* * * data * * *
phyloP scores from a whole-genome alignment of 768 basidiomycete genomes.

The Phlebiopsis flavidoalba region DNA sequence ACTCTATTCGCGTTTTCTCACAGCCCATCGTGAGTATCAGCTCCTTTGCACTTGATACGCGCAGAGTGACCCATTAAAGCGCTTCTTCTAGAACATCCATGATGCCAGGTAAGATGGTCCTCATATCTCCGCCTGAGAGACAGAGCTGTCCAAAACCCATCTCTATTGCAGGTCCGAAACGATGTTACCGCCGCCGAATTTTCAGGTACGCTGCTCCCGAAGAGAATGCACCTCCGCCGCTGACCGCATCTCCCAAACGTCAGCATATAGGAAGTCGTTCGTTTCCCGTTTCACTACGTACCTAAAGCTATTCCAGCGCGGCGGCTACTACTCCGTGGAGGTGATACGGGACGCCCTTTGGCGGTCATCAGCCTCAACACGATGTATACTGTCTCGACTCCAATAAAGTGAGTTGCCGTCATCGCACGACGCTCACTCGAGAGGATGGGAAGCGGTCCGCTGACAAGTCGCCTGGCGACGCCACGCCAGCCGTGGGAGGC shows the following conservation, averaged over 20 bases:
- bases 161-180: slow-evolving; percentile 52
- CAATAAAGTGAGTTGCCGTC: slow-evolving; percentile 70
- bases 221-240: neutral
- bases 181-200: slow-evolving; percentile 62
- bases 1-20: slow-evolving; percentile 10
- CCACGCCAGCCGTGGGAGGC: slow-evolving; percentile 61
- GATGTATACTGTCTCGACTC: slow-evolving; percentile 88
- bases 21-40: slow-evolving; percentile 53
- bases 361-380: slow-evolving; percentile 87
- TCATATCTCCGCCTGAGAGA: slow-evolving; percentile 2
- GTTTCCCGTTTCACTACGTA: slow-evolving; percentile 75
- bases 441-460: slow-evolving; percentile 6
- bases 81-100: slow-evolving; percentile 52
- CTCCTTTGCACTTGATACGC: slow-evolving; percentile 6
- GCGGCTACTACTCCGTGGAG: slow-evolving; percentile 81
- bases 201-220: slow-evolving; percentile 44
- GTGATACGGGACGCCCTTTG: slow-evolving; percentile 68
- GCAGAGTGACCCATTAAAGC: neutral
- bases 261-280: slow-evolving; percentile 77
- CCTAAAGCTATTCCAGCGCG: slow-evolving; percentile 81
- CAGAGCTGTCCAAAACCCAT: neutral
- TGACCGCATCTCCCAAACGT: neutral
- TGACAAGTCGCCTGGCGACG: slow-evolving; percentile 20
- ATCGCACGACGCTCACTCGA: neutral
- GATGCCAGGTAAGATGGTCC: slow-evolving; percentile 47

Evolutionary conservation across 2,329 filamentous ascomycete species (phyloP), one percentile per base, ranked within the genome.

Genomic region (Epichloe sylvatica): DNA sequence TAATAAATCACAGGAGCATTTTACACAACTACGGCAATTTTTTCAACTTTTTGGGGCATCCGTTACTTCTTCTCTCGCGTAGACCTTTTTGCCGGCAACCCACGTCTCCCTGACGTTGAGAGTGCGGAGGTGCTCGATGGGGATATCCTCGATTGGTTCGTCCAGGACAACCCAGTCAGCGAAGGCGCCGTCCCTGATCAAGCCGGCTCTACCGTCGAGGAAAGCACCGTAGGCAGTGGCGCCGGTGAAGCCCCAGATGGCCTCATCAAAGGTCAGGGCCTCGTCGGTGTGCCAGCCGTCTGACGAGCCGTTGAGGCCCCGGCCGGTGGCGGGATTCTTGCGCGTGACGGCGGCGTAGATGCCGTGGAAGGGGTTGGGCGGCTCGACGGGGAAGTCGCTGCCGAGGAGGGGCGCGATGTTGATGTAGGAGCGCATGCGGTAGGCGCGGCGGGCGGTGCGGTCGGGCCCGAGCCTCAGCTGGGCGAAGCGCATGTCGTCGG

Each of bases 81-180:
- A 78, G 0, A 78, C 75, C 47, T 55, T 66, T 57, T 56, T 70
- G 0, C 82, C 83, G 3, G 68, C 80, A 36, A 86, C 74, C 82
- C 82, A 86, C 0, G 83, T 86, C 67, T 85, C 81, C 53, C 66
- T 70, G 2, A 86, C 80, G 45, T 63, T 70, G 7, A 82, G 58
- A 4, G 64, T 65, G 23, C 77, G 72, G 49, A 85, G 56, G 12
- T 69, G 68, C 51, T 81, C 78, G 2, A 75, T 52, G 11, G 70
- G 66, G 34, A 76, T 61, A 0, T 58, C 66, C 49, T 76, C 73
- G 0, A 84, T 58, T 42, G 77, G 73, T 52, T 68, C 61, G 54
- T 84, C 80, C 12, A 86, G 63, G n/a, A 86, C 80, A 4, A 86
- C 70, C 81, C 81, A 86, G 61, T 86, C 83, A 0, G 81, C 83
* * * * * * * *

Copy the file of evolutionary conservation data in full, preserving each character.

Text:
phyloP scores from a whole-genome alignment of 768 basidiomycete genomes.

The Phlebiopsis flavidoalba region DNA sequence ACTCTATTCGCGTTTTCTCACAGCCCATCGTGAGTATCAGCTCCTTTGCACTTGATACGCGCAGAGTGACCCATTAAAGCGCTTCTTCTAGAACATCCATGATGCCAGGTAAGATGGTCCTCATATCTCCGCCTGAGAGACAGAGCTGTCCAAAACCCATCTCTATTGCAGGTCCGAAACGATGTTACCGCCGCCGAATTTTCAGGTACGCTGCTCCCGAAGAGAATGCACCTCCGCCGCTGACCGCATCTCCCAAACGTCAGCATATAGGAAGTCGTTCGTTTCCCGTTTCACTACGTACCTAAAGCTATTCCAGCGCGGCGGCTACTACTCCGTGGAGGTGATACGGGACGCCCTTTGGCGGTCATCAGCCTCAACACGATGTATACTGTCTCGACTCCAATAAAGTGAGTTGCCGTCATCGCACGACGCTCACTCGAGAGGATGGGAAGCGGTCCGCTGACAAGTCGCCTGGCGACGCCACGCCAGCCGTGGGAGGC shows the following conservation, averaged over 20 bases:
- bases 161-180: slow-evolving; percentile 52
- CAATAAAGTGAGTTGCCGTC: slow-evolving; percentile 70
- bases 221-240: neutral
- bases 181-200: slow-evolving; percentile 62
- bases 1-20: slow-evolving; percentile 10
- CCACGCCAGCCGTGGGAGGC: slow-evolving; percentile 61
- GATGTATACTGTCTCGACTC: slow-evolving; percentile 88
- bases 21-40: slow-evolving; percentile 53
- bases 361-380: slow-evolving; percentile 87
- TCATATCTCCGCCTGAGAGA: slow-evolving; percentile 2
- GTTTCCCGTTTCACTACGTA: slow-evolving; percentile 75
- bases 441-460: slow-evolving; percentile 6
- bases 81-100: slow-evolving; percentile 52
- CTCCTTTGCACTTGATACGC: slow-evolving; percentile 6
- GCGGCTACTACTCCGTGGAG: slow-evolving; percentile 81
- bases 201-220: slow-evolving; percentile 44
- GTGATACGGGACGCCCTTTG: slow-evolving; percentile 68
- GCAGAGTGACCCATTAAAGC: neutral
- bases 261-280: slow-evolving; percentile 77
- CCTAAAGCTATTCCAGCGCG: slow-evolving; percentile 81
- CAGAGCTGTCCAAAACCCAT: neutral
- TGACCGCATCTCCCAAACGT: neutral
- TGACAAGTCGCCTGGCGACG: slow-evolving; percentile 20
- ATCGCACGACGCTCACTCGA: neutral
- GATGCCAGGTAAGATGGTCC: slow-evolving; percentile 47

Evolutionary conservation across 2,329 filamentous ascomycete species (phyloP), one percentile per base, ranked within the genome.

Genomic region (Epichloe sylvatica): DNA sequence TAATAAATCACAGGAGCATTTTACACAACTACGGCAATTTTTTCAACTTTTTGGGGCATCCGTTACTTCTTCTCTCGCGTAGACCTTTTTGCCGGCAACCCACGTCTCCCTGACGTTGAGAGTGCGGAGGTGCTCGATGGGGATATCCTCGATTGGTTCGTCCAGGACAACCCAGTCAGCGAAGGCGCCGTCCCTGATCAAGCCGGCTCTACCGTCGAGGAAAGCACCGTAGGCAGTGGCGCCGGTGAAGCCCCAGATGGCCTCATCAAAGGTCAGGGCCTCGTCGGTGTGCCAGCCGTCTGACGAGCCGTTGAGGCCCCGGCCGGTGGCGGGATTCTTGCGCGTGACGGCGGCGTAGATGCCGTGGAAGGGGTTGGGCGGCTCGACGGGGAAGTCGCTGCCGAGGAGGGGCGCGATGTTGATGTAGGAGCGCATGCGGTAGGCGCGGCGGGCGGTGCGGTCGGGCCCGAGCCTCAGCTGGGCGAAGCGCATGTCGTCGG

Each of bases 81-180:
- A 78, G 0, A 78, C 75, C 47, T 55, T 66, T 57, T 56, T 70
- G 0, C 82, C 83, G 3, G 68, C 80, A 36, A 86, C 74, C 82
- C 82, A 86, C 0, G 83, T 86, C 67, T 85, C 81, C 53, C 66
- T 70, G 2, A 86, C 80, G 45, T 63, T 70, G 7, A 82, G 58
- A 4, G 64, T 65, G 23, C 77, G 72, G 49, A 85, G 56, G 12
- T 69, G 68, C 51, T 81, C 78, G 2, A 75, T 52, G 11, G 70
- G 66, G 34, A 76, T 61, A 0, T 58, C 66, C 49, T 76, C 73
- G 0, A 84, T 58, T 42, G 77, G 73, T 52, T 68, C 61, G 54
- T 84, C 80, C 12, A 86, G 63, G n/a, A 86, C 80, A 4, A 86
- C 70, C 81, C 81, A 86, G 61, T 86, C 83, A 0, G 81, C 83